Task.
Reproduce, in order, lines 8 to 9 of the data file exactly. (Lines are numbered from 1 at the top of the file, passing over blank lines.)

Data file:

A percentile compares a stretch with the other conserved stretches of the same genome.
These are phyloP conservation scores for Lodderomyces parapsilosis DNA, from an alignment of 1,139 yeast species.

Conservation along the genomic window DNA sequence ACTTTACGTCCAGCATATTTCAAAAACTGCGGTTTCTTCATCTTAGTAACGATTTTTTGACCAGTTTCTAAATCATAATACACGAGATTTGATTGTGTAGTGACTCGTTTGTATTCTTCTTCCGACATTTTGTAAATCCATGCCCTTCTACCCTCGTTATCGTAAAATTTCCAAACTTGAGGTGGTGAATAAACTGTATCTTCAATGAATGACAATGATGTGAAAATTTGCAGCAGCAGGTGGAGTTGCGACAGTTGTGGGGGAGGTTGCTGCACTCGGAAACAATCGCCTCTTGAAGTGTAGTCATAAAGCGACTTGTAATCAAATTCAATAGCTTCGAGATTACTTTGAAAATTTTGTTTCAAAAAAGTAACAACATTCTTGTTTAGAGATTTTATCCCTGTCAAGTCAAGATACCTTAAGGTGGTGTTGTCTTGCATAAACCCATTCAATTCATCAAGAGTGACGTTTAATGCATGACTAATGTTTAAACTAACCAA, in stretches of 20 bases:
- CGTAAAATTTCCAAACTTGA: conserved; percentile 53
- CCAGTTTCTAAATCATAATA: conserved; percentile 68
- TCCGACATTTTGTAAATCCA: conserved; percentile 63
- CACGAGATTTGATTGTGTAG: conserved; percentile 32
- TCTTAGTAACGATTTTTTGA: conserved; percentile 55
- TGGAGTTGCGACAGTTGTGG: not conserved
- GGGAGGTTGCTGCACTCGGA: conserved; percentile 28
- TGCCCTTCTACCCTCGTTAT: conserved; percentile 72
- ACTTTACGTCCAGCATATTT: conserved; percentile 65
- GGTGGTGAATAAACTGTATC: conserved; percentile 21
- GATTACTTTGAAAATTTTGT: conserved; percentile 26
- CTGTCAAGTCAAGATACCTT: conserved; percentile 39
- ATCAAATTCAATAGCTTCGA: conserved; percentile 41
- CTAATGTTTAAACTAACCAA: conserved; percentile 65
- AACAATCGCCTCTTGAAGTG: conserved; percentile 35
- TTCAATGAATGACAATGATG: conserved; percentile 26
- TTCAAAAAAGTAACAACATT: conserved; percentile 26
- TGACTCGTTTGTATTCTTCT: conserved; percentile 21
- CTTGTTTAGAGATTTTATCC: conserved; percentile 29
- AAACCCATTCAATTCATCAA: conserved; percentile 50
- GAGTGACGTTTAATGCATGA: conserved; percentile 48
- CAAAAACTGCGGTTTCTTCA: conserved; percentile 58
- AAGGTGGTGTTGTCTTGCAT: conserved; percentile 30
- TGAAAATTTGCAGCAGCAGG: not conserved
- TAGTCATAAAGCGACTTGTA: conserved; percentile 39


- TCTTAGTAACGATTTTTTGA: conserved; percentile 55
- TGGAGTTGCGACAGTTGTGG: not conserved